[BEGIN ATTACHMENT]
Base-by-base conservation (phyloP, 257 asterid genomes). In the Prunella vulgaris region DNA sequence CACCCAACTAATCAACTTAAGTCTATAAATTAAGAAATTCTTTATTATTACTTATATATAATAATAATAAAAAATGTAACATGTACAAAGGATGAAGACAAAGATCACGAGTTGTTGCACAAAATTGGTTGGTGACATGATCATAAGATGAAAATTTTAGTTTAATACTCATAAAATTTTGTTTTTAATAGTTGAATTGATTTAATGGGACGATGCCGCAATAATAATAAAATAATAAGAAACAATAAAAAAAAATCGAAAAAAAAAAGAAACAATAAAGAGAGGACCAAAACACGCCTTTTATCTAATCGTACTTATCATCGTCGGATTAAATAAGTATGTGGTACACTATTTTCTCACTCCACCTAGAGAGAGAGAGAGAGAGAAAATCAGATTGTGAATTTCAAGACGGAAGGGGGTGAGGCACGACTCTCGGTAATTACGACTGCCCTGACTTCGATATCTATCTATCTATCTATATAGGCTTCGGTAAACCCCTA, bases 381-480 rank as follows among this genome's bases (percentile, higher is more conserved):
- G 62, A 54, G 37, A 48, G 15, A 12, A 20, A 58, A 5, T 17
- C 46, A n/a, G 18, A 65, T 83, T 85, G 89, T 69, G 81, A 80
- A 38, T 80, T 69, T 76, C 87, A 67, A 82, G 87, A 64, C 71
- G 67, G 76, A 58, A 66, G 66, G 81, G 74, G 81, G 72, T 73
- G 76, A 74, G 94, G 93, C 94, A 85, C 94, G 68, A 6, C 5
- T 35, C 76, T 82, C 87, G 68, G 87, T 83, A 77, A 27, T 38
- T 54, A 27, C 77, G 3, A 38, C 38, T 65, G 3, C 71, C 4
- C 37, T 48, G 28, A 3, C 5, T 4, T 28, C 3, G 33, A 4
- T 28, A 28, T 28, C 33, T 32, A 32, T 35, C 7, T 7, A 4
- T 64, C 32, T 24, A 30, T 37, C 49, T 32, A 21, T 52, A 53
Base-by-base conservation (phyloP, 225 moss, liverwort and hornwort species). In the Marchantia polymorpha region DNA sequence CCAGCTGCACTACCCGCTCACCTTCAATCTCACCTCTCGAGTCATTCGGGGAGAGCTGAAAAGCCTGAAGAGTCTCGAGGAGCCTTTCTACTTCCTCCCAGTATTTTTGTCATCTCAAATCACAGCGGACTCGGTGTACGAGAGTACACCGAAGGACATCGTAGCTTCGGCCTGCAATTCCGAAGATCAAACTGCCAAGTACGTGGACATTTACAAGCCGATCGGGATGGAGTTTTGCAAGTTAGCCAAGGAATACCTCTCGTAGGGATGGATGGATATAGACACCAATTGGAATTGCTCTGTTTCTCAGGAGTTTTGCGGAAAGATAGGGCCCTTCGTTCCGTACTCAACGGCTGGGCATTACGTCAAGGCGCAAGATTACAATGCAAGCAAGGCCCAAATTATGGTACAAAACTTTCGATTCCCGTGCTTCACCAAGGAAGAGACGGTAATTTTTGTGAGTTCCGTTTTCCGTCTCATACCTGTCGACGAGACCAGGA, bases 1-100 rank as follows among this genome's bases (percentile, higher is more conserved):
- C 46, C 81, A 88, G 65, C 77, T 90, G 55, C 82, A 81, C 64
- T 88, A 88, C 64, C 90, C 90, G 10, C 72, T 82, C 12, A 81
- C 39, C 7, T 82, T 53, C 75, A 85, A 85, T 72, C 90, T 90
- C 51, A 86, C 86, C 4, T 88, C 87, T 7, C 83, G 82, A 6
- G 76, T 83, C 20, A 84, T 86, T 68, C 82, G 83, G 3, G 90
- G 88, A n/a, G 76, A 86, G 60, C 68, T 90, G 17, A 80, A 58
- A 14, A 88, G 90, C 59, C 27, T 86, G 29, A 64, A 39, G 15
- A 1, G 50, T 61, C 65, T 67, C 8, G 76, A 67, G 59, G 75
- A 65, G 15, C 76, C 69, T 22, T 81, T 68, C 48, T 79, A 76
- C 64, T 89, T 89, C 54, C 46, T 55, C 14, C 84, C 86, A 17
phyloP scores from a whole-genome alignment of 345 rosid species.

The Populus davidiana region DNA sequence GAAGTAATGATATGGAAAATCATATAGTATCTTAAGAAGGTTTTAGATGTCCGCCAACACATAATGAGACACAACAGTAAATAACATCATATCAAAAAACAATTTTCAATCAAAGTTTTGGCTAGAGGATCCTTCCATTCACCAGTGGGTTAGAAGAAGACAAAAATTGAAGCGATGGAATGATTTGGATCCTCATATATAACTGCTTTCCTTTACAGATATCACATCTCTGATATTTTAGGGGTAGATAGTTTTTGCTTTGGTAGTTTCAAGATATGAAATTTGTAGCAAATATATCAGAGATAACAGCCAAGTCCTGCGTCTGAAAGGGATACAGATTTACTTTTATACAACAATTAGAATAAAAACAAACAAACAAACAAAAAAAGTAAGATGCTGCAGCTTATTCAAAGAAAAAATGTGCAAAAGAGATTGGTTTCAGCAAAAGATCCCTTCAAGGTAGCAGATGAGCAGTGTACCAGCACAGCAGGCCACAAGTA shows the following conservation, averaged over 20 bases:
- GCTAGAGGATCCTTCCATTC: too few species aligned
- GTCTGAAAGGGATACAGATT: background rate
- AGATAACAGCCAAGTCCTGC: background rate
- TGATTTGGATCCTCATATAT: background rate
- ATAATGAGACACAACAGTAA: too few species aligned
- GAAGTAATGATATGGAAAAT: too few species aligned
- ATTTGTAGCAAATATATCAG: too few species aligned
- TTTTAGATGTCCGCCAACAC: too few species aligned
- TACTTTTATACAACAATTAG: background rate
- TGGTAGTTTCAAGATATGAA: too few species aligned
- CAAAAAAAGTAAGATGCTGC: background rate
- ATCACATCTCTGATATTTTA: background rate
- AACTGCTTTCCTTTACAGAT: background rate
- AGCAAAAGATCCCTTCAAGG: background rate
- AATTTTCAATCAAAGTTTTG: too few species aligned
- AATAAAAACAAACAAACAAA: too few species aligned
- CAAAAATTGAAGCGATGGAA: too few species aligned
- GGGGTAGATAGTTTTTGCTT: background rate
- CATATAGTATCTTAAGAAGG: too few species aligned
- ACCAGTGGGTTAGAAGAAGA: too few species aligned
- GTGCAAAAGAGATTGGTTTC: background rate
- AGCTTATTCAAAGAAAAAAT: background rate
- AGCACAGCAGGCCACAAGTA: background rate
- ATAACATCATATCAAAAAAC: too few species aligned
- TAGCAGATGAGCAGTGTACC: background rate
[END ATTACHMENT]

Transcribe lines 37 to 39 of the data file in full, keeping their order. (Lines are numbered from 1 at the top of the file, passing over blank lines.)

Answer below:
- AACTGCTTTCCTTTACAGAT: background rate
- AGCAAAAGATCCCTTCAAGG: background rate
- AATTTTCAATCAAAGTTTTG: too few species aligned